The Truth Behind the Ape Man (1906)
Alternate Title: La vérité sur l’homme-singe
Another of Alice Guy’s bizarre late-period French comedies, this one doesn’t use a lot of trickery but does include some interesting inter-cutting and close-ups. Perhaps not as innovative or surprising as “The Drunken Mattress,” it’s still good fun.
This begins with a man in an office sitting behind a desk, apparently selling hair tonic. Behind him are “before” and “after” (“avant/apres”) pictures of a bald man and a man with a full head of hair and a beard. A very bald man walks in to the office, and sits at the other man’s desk. He tells us with fairly obvious gestures that he has come to purchase some of the miracle hair tonic. The man at the desk agrees, but instead of giving him a bottle, he sends the customer on his way and calls in a boy dressed as a messenger. He wraps up a bottle and sends the boy to deliver it. Next, we see the interior of the concierge’s apartment. The messenger boy delivers the bottle, but, since it is in a plain brown wrapper, the concierge assumes it must be liqueur. Her husband the handyman comes home – he is very short and balding with long, stringy hair. He decides to sample the booze, and, finding he likes it, drinks up almost the whole bottle. The wife becomes alarmed – their tenant will know that the bottle has been drained – but the husband refills the bottle with water. Then the concierge takes the bottle up to the tenant, and the husband, feeling a bit poorly after drinking the hair tonic, goes to bed. While this is going on we get our first cut to a close-up of the bald man, putting the watered-down tonic on his head. Now we cut back to the concierge’s apartment, the next morning. The husband climbs out of bed, but now his head and face are covered with black hair, giving him a bestial look. He answers the door to the mailman, but the mailman panics upon seeing him and runs away. This wakes up the wife, who also begins to scream, then shows her husband his reflection in the mirror. He has become an ape-man! Various neighbors and passers-by crowd into the doorway to get a look, which gives them an idea…
After another cutaway to the bald man eagerly putting the watered-lotion onto his head. The next scene is in the office of a talent agent. He is very busy at his desk, approving posters, looking at new acts, and sending messages to and fro. The wife comes in with the ape-man and he becomes very excited. He hires them on the spot, then runs out to arrange a booking. Again, we see the bald man in front of the mirror, looking for any sign of new growth as he rubs the watered-down tonic on his head. Next, we see a stage. The agent comes out and makes an introduction and the ape-man and his wife (now dressed in an animal-trainer’s uniform) come onto the stage. Their act is basically that they will do some fairly normal thing together (reading a newspaper, smoking a cigarette, playing backgammon), and then the ape man will suddenly revert to type and start throwing things. The audience loves them. As he bows, the ape man scratches his armpits like a monkey. We cut away to the bald man, who is desperately pouring the contents of the bottle on his head. Then, we see a refined dining room, with a group of men and women awaiting their invited guest. The ape man comes in. He acts sort of like he did on stage, starting by acting very charming, and then suddenly slapping people or throwing things. When his wife comes in a moment later, he is picking nits off the head of the woman next to him and eating them. The wife interprets this as undue affection, and begins a fight that degenerates the whole dinner party into chaos. The last shot shows the bald man finally despairing of his tonic and throwing the empty bottle to the ground.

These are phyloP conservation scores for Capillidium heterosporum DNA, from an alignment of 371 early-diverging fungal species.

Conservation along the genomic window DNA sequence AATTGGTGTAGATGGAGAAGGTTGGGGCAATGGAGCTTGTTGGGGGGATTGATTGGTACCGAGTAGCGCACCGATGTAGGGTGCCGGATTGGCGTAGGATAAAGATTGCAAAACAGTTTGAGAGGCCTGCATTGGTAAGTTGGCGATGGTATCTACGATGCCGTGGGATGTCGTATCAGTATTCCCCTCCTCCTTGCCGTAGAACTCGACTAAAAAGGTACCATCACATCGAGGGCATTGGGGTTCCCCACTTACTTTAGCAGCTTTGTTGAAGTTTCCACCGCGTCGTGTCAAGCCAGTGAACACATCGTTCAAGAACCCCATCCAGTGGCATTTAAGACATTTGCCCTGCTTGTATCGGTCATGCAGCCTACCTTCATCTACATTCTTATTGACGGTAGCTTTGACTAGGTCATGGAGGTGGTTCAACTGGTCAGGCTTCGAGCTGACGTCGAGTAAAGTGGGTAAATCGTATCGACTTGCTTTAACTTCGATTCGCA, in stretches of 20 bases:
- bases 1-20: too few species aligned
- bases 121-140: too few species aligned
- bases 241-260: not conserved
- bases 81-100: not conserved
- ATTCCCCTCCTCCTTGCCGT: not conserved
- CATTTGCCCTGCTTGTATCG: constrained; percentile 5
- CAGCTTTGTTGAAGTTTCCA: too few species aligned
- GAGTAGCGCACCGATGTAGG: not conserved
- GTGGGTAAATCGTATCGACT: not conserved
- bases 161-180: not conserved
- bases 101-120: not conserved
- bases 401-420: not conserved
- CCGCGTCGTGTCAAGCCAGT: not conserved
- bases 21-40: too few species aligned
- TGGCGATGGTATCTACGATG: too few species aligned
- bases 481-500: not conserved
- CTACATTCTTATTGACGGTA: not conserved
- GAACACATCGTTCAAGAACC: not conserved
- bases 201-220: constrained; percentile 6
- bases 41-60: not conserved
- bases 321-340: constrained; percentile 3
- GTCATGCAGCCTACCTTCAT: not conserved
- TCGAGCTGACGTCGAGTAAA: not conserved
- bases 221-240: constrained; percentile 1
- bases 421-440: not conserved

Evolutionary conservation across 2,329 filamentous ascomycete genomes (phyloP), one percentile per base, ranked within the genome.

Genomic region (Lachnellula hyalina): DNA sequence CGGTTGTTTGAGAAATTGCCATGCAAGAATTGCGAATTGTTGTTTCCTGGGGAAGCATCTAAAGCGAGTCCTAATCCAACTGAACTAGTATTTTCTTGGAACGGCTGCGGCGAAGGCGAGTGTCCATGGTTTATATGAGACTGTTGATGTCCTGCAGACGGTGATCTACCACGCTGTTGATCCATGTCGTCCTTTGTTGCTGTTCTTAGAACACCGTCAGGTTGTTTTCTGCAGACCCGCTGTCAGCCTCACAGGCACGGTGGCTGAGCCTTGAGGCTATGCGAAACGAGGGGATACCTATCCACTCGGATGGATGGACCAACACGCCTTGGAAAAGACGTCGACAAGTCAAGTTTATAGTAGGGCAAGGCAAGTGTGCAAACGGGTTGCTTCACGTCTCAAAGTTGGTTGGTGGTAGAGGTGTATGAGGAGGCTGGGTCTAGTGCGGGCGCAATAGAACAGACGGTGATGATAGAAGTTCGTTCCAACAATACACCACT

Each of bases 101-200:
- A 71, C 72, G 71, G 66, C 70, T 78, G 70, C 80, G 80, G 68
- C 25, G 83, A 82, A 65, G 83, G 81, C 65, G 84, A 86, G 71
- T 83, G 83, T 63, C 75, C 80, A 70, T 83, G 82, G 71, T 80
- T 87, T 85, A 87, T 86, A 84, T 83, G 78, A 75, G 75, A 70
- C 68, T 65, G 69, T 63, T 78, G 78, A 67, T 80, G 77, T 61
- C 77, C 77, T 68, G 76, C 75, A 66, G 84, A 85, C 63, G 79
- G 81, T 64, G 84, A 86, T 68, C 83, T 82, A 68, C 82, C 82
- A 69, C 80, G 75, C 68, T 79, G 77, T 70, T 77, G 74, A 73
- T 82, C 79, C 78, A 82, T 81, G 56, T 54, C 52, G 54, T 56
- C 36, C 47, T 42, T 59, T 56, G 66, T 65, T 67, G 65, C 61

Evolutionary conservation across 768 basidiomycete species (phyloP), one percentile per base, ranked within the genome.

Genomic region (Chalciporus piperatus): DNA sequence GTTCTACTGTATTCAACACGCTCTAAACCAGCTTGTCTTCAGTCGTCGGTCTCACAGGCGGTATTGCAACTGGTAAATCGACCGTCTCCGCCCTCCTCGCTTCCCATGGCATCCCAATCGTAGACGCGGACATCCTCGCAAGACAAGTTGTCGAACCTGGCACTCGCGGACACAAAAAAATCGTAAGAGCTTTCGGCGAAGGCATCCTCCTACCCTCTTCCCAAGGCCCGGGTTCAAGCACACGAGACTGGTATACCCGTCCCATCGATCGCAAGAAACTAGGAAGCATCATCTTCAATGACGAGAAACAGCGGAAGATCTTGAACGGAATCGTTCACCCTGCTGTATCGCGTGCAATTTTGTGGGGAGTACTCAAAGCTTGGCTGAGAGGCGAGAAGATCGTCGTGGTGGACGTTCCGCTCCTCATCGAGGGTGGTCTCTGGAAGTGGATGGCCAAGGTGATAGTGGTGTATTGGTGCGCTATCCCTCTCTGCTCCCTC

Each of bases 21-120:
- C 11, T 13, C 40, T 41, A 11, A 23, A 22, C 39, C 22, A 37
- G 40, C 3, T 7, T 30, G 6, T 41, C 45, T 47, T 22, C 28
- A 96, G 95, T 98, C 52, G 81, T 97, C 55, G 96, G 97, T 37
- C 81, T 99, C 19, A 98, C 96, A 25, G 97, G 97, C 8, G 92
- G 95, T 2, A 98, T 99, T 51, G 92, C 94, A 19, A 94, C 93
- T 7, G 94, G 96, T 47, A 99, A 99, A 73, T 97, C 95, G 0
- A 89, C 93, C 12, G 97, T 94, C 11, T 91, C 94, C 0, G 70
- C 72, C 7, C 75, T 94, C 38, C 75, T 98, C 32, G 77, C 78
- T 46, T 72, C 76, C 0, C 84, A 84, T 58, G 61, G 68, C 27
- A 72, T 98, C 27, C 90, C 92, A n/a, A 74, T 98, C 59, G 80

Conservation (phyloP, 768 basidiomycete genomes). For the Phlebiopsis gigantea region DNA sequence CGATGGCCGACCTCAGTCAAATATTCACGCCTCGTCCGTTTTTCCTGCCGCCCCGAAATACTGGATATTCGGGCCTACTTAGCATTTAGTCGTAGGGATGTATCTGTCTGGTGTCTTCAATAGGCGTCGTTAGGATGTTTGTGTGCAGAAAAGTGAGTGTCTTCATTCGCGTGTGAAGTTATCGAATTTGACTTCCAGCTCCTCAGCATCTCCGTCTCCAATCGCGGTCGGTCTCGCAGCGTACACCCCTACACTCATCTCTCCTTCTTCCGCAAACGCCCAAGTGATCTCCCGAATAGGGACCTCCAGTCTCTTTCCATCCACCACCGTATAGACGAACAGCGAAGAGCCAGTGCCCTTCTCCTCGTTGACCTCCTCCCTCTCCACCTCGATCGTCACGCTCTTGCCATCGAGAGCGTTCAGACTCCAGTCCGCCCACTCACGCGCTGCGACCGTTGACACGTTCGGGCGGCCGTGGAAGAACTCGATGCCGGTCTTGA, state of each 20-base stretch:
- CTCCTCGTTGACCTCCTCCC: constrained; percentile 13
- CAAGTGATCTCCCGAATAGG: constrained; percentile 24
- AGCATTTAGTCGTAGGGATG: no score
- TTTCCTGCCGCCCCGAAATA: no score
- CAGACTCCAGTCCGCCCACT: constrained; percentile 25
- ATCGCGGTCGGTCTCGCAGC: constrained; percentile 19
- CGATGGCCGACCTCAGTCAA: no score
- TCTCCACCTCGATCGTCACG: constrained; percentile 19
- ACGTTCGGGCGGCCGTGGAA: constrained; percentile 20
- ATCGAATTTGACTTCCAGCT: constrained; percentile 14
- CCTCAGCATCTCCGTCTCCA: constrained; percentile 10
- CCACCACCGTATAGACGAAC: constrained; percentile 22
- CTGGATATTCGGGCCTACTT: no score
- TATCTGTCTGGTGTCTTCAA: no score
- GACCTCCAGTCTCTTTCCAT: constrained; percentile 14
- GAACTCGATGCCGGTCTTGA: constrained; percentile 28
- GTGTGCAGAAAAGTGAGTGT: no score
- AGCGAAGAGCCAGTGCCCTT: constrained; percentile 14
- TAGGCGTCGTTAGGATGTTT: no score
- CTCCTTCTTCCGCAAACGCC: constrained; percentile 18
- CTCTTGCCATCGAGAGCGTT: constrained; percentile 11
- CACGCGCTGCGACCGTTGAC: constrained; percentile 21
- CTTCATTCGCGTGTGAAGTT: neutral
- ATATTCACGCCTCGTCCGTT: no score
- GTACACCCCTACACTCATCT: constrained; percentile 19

The inter-cutting of the bald man is the first time I can remember Guy using editing to suggest simultaneous action across two locations. The two stories don’t come back together, so it isn’t clear that this is “cross-cutting” in the sense of the “Life of an American Fireman” or “The Great Train Robbery,” but it still suggests a more advanced approach than simply sequential editing. Here, it’s being used to remind us of the funny consequences of the ape-man’s indulgence, with two separate storylines linked by that same origin. The close-up on the bald man (which is more of a mid-shot, with his figure in the mirror also visible), adds a visual distinction between the two stories and makes it easier to keep them straight, while also allowing the bald man’s increasingly funny facial expressions to be seen. As with the “Drunken Mattress” the transformation of the man affects his nature – he seems rational enough at the beginning, but as he gets “into the act” of being an ape man he becomes more and more wild in his behavior. I’m tempted to mention the popularity of “Dr. Jekyll and Mr. Hyde” in early filmmaking as well, and the many later movies that involved men turning into beasts of one sort or another, from “Island of Lost Souls” to “The Ape Man” (both coincidentally starring Bela Lugosi). I doubt that anyone was inspired to make these later horror films because of this old comedy, but it suggests that Guy may have been tapping into a trend that would only grow bigger and…hairier.
Director: Alice Guy
Camera: Unknown, possibly Alice Guy or Anatole Thiberville
Run Time: 5 Min, 35 secs